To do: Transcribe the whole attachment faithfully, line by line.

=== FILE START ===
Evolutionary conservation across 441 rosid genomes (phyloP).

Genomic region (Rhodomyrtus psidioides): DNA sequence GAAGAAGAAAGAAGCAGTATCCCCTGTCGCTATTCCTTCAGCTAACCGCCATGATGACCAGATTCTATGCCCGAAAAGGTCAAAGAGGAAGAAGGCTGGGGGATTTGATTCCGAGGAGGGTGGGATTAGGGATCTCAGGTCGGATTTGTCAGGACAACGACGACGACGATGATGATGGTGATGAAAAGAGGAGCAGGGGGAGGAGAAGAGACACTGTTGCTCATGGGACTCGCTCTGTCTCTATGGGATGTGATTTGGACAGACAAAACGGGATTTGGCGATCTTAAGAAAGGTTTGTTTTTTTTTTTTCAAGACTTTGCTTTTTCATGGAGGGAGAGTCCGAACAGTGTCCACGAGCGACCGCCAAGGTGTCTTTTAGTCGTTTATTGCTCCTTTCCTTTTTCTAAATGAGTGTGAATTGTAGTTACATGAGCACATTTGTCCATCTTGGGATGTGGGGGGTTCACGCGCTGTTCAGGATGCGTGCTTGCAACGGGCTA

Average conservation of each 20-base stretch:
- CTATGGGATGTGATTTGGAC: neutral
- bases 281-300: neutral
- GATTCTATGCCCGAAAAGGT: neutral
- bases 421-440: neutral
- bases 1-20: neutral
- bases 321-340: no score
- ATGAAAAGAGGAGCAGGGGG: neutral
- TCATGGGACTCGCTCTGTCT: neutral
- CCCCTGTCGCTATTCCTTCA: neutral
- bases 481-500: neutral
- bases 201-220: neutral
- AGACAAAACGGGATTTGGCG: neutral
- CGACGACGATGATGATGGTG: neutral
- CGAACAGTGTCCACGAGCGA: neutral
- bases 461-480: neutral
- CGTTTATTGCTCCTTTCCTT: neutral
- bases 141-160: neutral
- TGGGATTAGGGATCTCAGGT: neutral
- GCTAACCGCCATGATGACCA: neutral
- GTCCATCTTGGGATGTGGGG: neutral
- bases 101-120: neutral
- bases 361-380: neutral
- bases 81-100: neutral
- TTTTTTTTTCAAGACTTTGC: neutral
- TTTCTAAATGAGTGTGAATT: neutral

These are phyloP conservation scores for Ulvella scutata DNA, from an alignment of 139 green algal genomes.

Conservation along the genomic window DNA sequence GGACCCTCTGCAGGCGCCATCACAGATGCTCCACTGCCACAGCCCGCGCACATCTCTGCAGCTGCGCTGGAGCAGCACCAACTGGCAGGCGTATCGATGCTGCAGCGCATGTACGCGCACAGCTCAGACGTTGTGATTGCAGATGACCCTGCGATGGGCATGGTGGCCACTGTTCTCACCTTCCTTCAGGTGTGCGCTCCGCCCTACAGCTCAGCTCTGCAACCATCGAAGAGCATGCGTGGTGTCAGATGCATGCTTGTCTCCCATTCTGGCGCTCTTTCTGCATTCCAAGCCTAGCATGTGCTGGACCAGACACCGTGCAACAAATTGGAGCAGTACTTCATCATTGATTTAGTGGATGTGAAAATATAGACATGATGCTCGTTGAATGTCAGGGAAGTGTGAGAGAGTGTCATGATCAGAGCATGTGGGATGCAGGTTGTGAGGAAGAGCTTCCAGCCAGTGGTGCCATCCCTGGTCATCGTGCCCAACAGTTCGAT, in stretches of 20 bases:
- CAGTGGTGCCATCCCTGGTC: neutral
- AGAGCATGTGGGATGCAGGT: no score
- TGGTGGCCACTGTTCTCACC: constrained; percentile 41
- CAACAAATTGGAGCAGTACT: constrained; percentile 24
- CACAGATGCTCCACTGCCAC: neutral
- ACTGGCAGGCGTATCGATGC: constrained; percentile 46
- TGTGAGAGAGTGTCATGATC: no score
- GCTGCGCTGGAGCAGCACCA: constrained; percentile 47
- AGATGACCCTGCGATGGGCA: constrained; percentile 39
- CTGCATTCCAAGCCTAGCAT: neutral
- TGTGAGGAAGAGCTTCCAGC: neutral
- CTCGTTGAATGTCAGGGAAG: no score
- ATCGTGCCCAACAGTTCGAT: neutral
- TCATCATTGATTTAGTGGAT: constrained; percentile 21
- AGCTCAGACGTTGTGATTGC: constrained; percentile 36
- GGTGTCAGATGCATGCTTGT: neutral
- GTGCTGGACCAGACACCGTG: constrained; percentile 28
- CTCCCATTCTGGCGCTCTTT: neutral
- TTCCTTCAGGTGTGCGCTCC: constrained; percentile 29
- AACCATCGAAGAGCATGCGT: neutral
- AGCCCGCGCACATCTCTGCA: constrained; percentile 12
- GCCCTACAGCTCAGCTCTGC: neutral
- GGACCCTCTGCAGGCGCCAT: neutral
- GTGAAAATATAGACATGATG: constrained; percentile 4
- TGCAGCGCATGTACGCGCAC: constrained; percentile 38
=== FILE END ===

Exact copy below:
Evolutionary conservation across 441 rosid genomes (phyloP).

Genomic region (Rhodomyrtus psidioides): DNA sequence GAAGAAGAAAGAAGCAGTATCCCCTGTCGCTATTCCTTCAGCTAACCGCCATGATGACCAGATTCTATGCCCGAAAAGGTCAAAGAGGAAGAAGGCTGGGGGATTTGATTCCGAGGAGGGTGGGATTAGGGATCTCAGGTCGGATTTGTCAGGACAACGACGACGACGATGATGATGGTGATGAAAAGAGGAGCAGGGGGAGGAGAAGAGACACTGTTGCTCATGGGACTCGCTCTGTCTCTATGGGATGTGATTTGGACAGACAAAACGGGATTTGGCGATCTTAAGAAAGGTTTGTTTTTTTTTTTTCAAGACTTTGCTTTTTCATGGAGGGAGAGTCCGAACAGTGTCCACGAGCGACCGCCAAGGTGTCTTTTAGTCGTTTATTGCTCCTTTCCTTTTTCTAAATGAGTGTGAATTGTAGTTACATGAGCACATTTGTCCATCTTGGGATGTGGGGGGTTCACGCGCTGTTCAGGATGCGTGCTTGCAACGGGCTA

Average conservation of each 20-base stretch:
- CTATGGGATGTGATTTGGAC: neutral
- bases 281-300: neutral
- GATTCTATGCCCGAAAAGGT: neutral
- bases 421-440: neutral
- bases 1-20: neutral
- bases 321-340: no score
- ATGAAAAGAGGAGCAGGGGG: neutral
- TCATGGGACTCGCTCTGTCT: neutral
- CCCCTGTCGCTATTCCTTCA: neutral
- bases 481-500: neutral
- bases 201-220: neutral
- AGACAAAACGGGATTTGGCG: neutral
- CGACGACGATGATGATGGTG: neutral
- CGAACAGTGTCCACGAGCGA: neutral
- bases 461-480: neutral
- CGTTTATTGCTCCTTTCCTT: neutral
- bases 141-160: neutral
- TGGGATTAGGGATCTCAGGT: neutral
- GCTAACCGCCATGATGACCA: neutral
- GTCCATCTTGGGATGTGGGG: neutral
- bases 101-120: neutral
- bases 361-380: neutral
- bases 81-100: neutral
- TTTTTTTTTCAAGACTTTGC: neutral
- TTTCTAAATGAGTGTGAATT: neutral

These are phyloP conservation scores for Ulvella scutata DNA, from an alignment of 139 green algal genomes.

Conservation along the genomic window DNA sequence GGACCCTCTGCAGGCGCCATCACAGATGCTCCACTGCCACAGCCCGCGCACATCTCTGCAGCTGCGCTGGAGCAGCACCAACTGGCAGGCGTATCGATGCTGCAGCGCATGTACGCGCACAGCTCAGACGTTGTGATTGCAGATGACCCTGCGATGGGCATGGTGGCCACTGTTCTCACCTTCCTTCAGGTGTGCGCTCCGCCCTACAGCTCAGCTCTGCAACCATCGAAGAGCATGCGTGGTGTCAGATGCATGCTTGTCTCCCATTCTGGCGCTCTTTCTGCATTCCAAGCCTAGCATGTGCTGGACCAGACACCGTGCAACAAATTGGAGCAGTACTTCATCATTGATTTAGTGGATGTGAAAATATAGACATGATGCTCGTTGAATGTCAGGGAAGTGTGAGAGAGTGTCATGATCAGAGCATGTGGGATGCAGGTTGTGAGGAAGAGCTTCCAGCCAGTGGTGCCATCCCTGGTCATCGTGCCCAACAGTTCGAT, in stretches of 20 bases:
- CAGTGGTGCCATCCCTGGTC: neutral
- AGAGCATGTGGGATGCAGGT: no score
- TGGTGGCCACTGTTCTCACC: constrained; percentile 41
- CAACAAATTGGAGCAGTACT: constrained; percentile 24
- CACAGATGCTCCACTGCCAC: neutral
- ACTGGCAGGCGTATCGATGC: constrained; percentile 46
- TGTGAGAGAGTGTCATGATC: no score
- GCTGCGCTGGAGCAGCACCA: constrained; percentile 47
- AGATGACCCTGCGATGGGCA: constrained; percentile 39
- CTGCATTCCAAGCCTAGCAT: neutral
- TGTGAGGAAGAGCTTCCAGC: neutral
- CTCGTTGAATGTCAGGGAAG: no score
- ATCGTGCCCAACAGTTCGAT: neutral
- TCATCATTGATTTAGTGGAT: constrained; percentile 21
- AGCTCAGACGTTGTGATTGC: constrained; percentile 36
- GGTGTCAGATGCATGCTTGT: neutral
- GTGCTGGACCAGACACCGTG: constrained; percentile 28
- CTCCCATTCTGGCGCTCTTT: neutral
- TTCCTTCAGGTGTGCGCTCC: constrained; percentile 29
- AACCATCGAAGAGCATGCGT: neutral
- AGCCCGCGCACATCTCTGCA: constrained; percentile 12
- GCCCTACAGCTCAGCTCTGC: neutral
- GGACCCTCTGCAGGCGCCAT: neutral
- GTGAAAATATAGACATGATG: constrained; percentile 4
- TGCAGCGCATGTACGCGCAC: constrained; percentile 38